Project helps farmers in the Turkey River Watershed boost their bottom-lines

With farming margins tighter than ever, farmers in the Turkey River Watershed can get help identifying areas of their operations dragging their bottom-line.

The Iowa Soybean Association, in conjunction with the Northeast Iowa Resource Conservation and Development (RC&D), is leading a project in the Turkey River Watershed to offer farmers a confidential profitability analysis at a discounted price of 25 cents/acre.

“This assessment can help farmers identify areas that may be netting a financial loss,” said Adam Kiel, ISA operations manager of water resources. “Once the analysis is done, we can discuss how to implement alternative, more profitable practices for each individual farm.”

Often, areas of a field resulting in net loss are the most environmentally sensitive and have a negative impact on water quality and soil health. The analysis provided in this project will demonstrate where conservation practices could be placed and how implementation may benefit the bottom line, either by generating income or reducing loss.

Initially, farmers will work with the Northeast Iowa RC&D, to gather needed information — yield, management and input cost data. Then, ISA will perform the analysis for each farm categorizing acres into three zones: high performing, reasonably performing and nonperforming. Combined, these acres generate the overall picture of the farm and help farmers identify ways to optimize profit. ISA will follow-up with an on-farm consultation allowing farmers to discuss alternative practices that may be more profitable and methods for implementing those practices.

“The project allows us to assess 4,000 acres in the Turkey River Watershed — first come, first serve,” said Ross Evelsizer, watershed planner with the Northeast Iowa RC&D. “We are enrolling farmers now to begin profitability analysis this summer.”

In addition to profitability analysis, area farmers may participate in complementary conservation planning provided by the ISA.

The project is sponsored by the Leopold Center for Sustainable Agriculture and the National Fish and the Wildlife Foundation.

For more information or to participate in profitability analysis, farmers can contact Evelsizer at 563-864-7112 or Kiel at 515-334-1022.


The Iowa Soybean Association ( develops policies and programs that help Iowa’s more than 36,000 soybean farmers expand profit opportunities while promoting environmentally sensitive production using the soybean checkoff and other resources. The association was founded in 1964 and is governed by an elected volunteer board of 21 farmers. It strives to be honest and transparent, fact-based and data driven and committed to environmental stewardship, collaborations and partnerships.

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Watershed Wednesday: Learning from watershed neighbors

IFC helps bring $96.8M to Iowa for new watershed project

Originally appeared in The Gazette, 1/21/2016 by ORLAN LOVE

Iowa flood efforts win big boost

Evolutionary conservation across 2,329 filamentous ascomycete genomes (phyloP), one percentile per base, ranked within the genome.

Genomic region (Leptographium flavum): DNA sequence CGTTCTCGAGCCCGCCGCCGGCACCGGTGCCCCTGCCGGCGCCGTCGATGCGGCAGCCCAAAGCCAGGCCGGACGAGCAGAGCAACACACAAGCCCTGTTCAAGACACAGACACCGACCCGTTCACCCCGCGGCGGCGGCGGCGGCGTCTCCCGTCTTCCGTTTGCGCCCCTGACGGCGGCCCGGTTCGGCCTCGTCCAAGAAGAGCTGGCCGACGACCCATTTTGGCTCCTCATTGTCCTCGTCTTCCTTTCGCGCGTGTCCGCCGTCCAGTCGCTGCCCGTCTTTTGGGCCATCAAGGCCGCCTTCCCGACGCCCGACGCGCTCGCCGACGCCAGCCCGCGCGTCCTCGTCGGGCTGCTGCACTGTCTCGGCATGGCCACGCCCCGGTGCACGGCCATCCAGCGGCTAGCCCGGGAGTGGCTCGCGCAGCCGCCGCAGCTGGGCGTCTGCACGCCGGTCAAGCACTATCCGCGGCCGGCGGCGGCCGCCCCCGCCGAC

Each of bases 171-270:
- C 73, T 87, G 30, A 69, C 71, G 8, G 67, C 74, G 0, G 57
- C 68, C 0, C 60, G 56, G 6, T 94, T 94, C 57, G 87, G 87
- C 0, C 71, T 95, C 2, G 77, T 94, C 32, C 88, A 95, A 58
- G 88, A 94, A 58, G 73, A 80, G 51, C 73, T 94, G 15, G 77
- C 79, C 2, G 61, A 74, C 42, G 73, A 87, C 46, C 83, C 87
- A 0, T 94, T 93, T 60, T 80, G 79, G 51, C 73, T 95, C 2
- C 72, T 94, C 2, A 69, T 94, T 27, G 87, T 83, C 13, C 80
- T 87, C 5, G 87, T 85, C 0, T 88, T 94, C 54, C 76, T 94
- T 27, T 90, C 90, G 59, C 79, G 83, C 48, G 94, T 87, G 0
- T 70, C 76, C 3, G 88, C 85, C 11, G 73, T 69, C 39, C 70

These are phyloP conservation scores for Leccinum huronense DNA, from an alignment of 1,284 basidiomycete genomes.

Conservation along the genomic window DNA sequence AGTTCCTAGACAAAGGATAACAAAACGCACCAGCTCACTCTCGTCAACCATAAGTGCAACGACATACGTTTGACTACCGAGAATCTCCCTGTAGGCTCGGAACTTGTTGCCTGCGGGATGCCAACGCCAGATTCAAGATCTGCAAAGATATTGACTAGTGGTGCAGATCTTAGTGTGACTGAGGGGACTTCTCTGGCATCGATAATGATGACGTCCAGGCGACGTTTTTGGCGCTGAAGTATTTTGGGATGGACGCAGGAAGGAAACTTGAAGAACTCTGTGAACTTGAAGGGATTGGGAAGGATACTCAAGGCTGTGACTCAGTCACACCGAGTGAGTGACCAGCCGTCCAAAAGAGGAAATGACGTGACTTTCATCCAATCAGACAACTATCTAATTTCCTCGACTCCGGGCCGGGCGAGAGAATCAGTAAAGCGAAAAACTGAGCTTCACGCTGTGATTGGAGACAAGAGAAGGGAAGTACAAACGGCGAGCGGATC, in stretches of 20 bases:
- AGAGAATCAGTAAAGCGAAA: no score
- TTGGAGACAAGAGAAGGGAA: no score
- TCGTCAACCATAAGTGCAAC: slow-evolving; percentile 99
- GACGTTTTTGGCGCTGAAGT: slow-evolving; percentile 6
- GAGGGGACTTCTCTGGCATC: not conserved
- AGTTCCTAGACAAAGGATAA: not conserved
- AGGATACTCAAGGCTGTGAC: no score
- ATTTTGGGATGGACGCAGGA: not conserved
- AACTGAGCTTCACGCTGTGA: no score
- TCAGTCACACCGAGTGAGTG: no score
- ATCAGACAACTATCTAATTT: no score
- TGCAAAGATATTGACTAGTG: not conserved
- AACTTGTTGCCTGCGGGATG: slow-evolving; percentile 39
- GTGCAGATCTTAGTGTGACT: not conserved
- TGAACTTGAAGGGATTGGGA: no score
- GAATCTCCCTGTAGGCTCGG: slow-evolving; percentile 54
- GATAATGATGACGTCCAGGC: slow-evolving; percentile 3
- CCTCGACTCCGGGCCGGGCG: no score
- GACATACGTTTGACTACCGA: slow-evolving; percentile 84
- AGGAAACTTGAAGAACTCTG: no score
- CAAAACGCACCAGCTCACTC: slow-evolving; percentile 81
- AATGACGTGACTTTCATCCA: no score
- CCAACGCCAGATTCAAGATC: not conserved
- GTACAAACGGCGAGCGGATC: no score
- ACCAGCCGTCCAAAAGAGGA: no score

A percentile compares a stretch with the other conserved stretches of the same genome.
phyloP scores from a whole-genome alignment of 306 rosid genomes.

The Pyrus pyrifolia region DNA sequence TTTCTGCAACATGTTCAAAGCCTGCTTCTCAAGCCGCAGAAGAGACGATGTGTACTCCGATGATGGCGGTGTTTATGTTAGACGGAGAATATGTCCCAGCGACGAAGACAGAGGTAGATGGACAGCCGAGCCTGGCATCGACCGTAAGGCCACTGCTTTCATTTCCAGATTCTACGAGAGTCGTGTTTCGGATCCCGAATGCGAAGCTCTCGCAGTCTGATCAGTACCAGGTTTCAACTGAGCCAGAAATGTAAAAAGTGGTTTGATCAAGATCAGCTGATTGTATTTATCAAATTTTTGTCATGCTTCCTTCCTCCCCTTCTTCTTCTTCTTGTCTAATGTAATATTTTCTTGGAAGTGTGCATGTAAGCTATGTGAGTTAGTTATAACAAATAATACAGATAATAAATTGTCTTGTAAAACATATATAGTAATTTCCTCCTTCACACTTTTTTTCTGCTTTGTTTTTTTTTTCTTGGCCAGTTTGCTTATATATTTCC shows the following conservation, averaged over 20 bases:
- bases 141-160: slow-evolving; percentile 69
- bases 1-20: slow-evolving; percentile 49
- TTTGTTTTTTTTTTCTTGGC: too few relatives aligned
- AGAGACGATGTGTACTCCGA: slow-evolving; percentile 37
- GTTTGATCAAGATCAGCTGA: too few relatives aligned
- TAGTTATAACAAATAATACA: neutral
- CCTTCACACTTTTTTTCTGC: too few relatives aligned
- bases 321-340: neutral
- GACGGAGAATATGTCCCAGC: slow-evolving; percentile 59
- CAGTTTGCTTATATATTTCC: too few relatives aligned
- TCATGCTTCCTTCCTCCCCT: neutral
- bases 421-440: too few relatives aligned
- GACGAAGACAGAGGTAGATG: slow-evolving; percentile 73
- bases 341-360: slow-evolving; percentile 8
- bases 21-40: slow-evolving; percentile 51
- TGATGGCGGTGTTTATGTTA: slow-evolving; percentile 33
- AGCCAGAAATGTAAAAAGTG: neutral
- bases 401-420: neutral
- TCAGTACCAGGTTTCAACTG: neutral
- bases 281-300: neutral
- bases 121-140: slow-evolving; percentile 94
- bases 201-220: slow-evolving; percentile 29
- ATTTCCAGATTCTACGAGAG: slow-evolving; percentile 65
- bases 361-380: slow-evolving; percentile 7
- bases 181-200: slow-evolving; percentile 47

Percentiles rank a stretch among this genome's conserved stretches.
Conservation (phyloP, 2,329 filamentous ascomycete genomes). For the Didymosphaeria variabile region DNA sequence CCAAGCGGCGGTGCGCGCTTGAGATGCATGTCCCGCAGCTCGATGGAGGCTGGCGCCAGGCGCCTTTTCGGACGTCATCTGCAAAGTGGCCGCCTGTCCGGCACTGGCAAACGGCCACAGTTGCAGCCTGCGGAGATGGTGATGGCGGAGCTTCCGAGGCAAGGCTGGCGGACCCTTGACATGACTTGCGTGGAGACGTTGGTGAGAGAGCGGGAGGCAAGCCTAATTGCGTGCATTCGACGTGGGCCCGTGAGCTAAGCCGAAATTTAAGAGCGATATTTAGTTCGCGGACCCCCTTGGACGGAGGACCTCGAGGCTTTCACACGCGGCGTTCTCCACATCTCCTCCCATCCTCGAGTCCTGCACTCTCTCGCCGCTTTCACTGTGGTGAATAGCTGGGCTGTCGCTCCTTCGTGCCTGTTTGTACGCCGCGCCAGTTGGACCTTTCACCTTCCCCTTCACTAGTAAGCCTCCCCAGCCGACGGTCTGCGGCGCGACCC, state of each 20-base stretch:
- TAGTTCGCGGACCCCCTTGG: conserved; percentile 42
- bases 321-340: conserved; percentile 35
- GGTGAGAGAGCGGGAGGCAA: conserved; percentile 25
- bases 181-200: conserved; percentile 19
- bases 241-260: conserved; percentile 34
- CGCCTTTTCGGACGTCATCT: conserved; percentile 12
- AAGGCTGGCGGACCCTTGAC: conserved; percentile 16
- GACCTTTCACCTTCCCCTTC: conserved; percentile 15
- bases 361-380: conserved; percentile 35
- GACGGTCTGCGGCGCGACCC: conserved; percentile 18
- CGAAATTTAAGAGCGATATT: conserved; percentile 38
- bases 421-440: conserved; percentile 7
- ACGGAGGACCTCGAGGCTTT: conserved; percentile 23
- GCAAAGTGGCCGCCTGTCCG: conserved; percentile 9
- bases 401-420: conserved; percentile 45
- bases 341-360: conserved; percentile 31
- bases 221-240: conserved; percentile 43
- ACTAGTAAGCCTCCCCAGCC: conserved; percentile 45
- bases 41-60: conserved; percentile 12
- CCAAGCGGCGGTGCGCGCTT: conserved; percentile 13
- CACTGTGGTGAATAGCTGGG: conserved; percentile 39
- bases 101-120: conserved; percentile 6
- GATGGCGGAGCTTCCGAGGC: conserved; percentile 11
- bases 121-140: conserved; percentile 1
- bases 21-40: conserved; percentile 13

U.S. awards $97 million to improve resiliency from disasters Iowa got a $97 million boost Thursday in its efforts to make the state more resilient to flooding and to reduce nutrient pollution. “This is a big deal,” said Ben Hammes, spokesman for Gov. Terry Branstad, who along with other state and federal officials will disclose details of the U.S. Department of Housing and Urban Development grant at a news conference Friday in Des Moines. Iowa will receive $96,887,177 in National Disaster Resilience Competition funding to support the Iowa Watershed Approach, a holistic watershed-scale program designed to sustain the state’s farm economy while protecting vulnerable communities from flooding and water pollution. “ … Iowa’s modern agriculture landscape has altered the movement of water within the state’s watersheds and reduced the land’s natural resiliency, which impacts peak water flows, flooding, and water quality, especially during extreme weather events,” reads an application for the grant. HUD funding will enable several watersheds to form Watershed Management Authorities, which will develop assessments and plans and implement pilot conservation projects. The grant also will target funding to Dubuque to make homes less vulnerable to periodic flooding along Bee Creek. Hammes said Iowa’s leadership in establishing the Iowa Flood Center and in initiating its Nutrient Reduction Strategy were “big factors” in its prevailing in the competition with 39 other finalists. The expertise and leadership developed through the flood center, established by the Legislature after the devastating 2008 floods, and the Iowa Nutrient Reduction Program, initiated in 2013, “allowed us to be successful in the grant competition,” said Larry Weber, director of the Iowa Flood Center, which helped draft the application. The HUD grant, combined with recent increased conservation allocations from the U.S. Department of Agriculture and proposals to increase state conservation funding, may signal a turning point in efforts to adequately fund Iowa projects for limiting flood damage and nutrient pollution, Hammes said. Iowa does seem to have help coming from multiple directions, Weber said. With funding going to both cities and agricultural areas, “we hope it will decrease tension and encourage cooperation” between rural and urban sectors that have been divided by the Des Moines Water Works’ lawsuit against northwest Iowa tile drainage districts, Hammes said. Iowa is among eight states and five cities awarded a combined $1 billion through the federal program. Iowa’s grant was the fourth highest, topped by $176 million to New York City, $140 million to New Orleans and $121 million to Virginia. Grant details will be announced at the Capitol at 1 p.m. Friday by Branstad, Lt. Gov. Kim Reynolds and Iowa Agriculture Secretary Bill Northey, who will discuss efforts to help accelerate flood reduction and water quality efforts in key watersheds around the state. Several Eastern Iowa counties — including Iowa, Johnson, Winneshiek, Allamakee, Buchanan, Delaware and Tama — were targeted for resources in the state’s grant application. Those counties experienced excessive losses of topsoil due to disasters, the application said, which led to more sediment and nutrient pollution seeping into waterways. “Because topsoil takes generations to regenerate, the loss of this resource can be considered permanent as the needs of continued production outstrip nature’s ability to replenish the soil,” the application said. Citing long-term data showing increased heavy precipitation and flooding, the state’s application advocates the Iowa Watershed Approach, designed to reduce flood risk, improve water quality, increase resilience, engage stakeholders and improve quality of life and health through a scalable and replicable program.